Mother’s Day

I realized something yesterday.

Mother’s Day is a day, like any other day, for “only” moms. It was a nice enough day, in so far as it was like the Sunday before and probably the Sunday to follow.

As an only parent, there’s no sleeping in on Mother’s Day. My kids get up between 5:30 and 6:15 every.freaking.day. They each threw homemade Mother’s Day gifts at me before I was even out of bed. (Lauren made a card, and Ethan made a sun catcher and a Mom poem.)

Then they demanded breakfast right away. And conveniently forgot to take the dog out or get his food. So the dog jumped around under my feet as I screamed for someone to take care of him, at the same time that the kids screamed for berries. No, toast. No, cereal. No, eggs. OK, how about a little of everything?

And after they decided NOT to eat anything, it was up to me to clean up the mess. Then off to the shower, which should’ve been good for 10 minutes of peace and quiet, but instead became a parade of kids tattle-tailing on each other. Forget drying my hair or putting on makeup, I was lucky just to get dressed before I referred a wrestling match in my bedroom.

When I finally wrangled the kids into the car to go get flowers to plant (my Mother’s Day gift to myself AND “from” the kids since I let them pick out the flowers), it was complete chaos at the nursery. Apparently, everyone shopped for flowers. I lifted Lauren in the cart, to her dismay, because I just couldn’t chase both of them AND find flowers AND keep my sanity. Lauren continued to complain about being in the cart, and Ethan continued to aggravate her as I check out. They both argued with each other as I put them in the car and cranked the music to try to ignore the “he poked me” and “she’s looking at me” coming from the backseat.

I realized that was now lunchtime. (Where did the day go?) And I asked the kids what they want for lunch. They both shouted out fast food places (different ones, naturally) and suddenly burger and fries didn’t seem too bad. Quick drive thru order/pick up and casually tossed of the kids’ meal toys into the backseat and then the drive home.

The dog was barking from the backyard, where we left him basking in the sun. Flowers were taken out of the car to be planted later. And we sat down to lunch. The kid meal toys were apparently too much fun to get anyone to eat their food. And when they did finish, Ethan was still hungry so he asked Lauren for a few of her chicken nuggets (which we knew she won’t eat). She protested, he yelled, I picked up the nuggets from her plate and tossed them to Ethan across the table. Everyone was quiet for a few minutes before it was Lauren’s nap time.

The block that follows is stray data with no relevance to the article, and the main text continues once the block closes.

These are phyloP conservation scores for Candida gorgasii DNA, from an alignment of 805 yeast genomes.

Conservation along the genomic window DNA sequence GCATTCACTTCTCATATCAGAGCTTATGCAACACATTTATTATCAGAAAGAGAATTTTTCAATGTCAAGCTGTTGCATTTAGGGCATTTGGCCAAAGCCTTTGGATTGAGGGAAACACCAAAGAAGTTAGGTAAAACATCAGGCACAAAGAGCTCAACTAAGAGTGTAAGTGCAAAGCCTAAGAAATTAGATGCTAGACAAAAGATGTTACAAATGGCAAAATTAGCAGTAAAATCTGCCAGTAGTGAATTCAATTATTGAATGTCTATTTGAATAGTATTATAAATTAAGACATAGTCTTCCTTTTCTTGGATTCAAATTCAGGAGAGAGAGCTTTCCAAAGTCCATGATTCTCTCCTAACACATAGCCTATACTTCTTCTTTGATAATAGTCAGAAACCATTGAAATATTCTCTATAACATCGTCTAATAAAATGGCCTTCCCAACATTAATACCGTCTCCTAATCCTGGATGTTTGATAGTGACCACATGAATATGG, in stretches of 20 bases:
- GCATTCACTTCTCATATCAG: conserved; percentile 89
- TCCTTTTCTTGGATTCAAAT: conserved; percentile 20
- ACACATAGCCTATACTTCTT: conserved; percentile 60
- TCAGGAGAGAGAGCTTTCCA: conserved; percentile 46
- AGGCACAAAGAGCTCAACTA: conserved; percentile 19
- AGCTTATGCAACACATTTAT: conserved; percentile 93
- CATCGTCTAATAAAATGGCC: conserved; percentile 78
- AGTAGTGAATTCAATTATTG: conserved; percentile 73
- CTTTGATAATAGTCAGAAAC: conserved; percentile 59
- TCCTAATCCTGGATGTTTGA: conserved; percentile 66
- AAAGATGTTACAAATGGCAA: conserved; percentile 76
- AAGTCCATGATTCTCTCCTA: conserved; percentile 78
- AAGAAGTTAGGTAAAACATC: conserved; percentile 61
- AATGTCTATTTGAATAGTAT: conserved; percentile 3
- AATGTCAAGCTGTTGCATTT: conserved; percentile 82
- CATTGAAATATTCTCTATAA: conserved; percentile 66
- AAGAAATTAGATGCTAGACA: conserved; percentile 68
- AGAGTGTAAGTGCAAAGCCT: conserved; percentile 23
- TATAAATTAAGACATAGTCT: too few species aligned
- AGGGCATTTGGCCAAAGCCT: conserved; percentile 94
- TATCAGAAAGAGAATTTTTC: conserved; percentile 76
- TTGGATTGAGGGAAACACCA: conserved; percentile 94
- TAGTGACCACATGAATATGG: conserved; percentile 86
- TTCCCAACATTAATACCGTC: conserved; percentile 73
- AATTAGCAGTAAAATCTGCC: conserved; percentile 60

Nap time is always a protest, but I convinced her to have some “quiet time” before we planted flowers. “No quiet time, no helping me plant,” I told her. She cooperated.

Ethan went outside to play. I sat on the couch to fold laundry. My eyes got heavy and I apparently fell asleep, only to wake up to Ethan watching a stupid movie. When did he come in the house?

Lauren started singing, “Is it time for me to go downstairs? I really want to go downstairs!” It’s her post-nap anthem.

She came downstairs and apparently changed into another outfit, but I didn’t even want to argue (or know) about what was wrong with what she was wearing when she went upstairs. We walked to the front door to go plant flowers, just as a huge crack of thunder exploded and the sky opened up.

Planting will have to wait. “Why?” Lauren asked.

I let the kids share iPad time as I folded laundry and picked up rogue Legos. I asked Ethan if he finished his homework. “Oh yeah,” he said. “I forgot.” And he scrambled to finish Spanish, math, and reading.

Then it was dinner time, and I decided to just take out leftovers from the week. I needed refrigerator room anyway, and the leftover Chinese, fettuccine alfredo, and steak and chicken fajitas should satisfy everyone. Of course, each kiddo wanted something different, but that’s okay. I just wanted the leftovers gone. Ethan said, “Maybe if we had a dad, he’d take you out to dinner for Mother’s Day.”

We polished off everything except the cashew chicken and some rice. Then I cleaned up the mess, started the dishwasher, and sat down for a few minutes before bathtime and storytime and bedtime.

It wasn’t a bad day, just a normal one. For me, apparently everyday is Mother’s Day.

(I should mention that B got me a Mother’s Day gift, a monthly subscription to BirchBox. I’ve looked into subscribing several times, but just never did. He NAILED his gift to me – I LOVE girly product samples! Now I feel pressured to find the perfect Father’s Day gift for him…)

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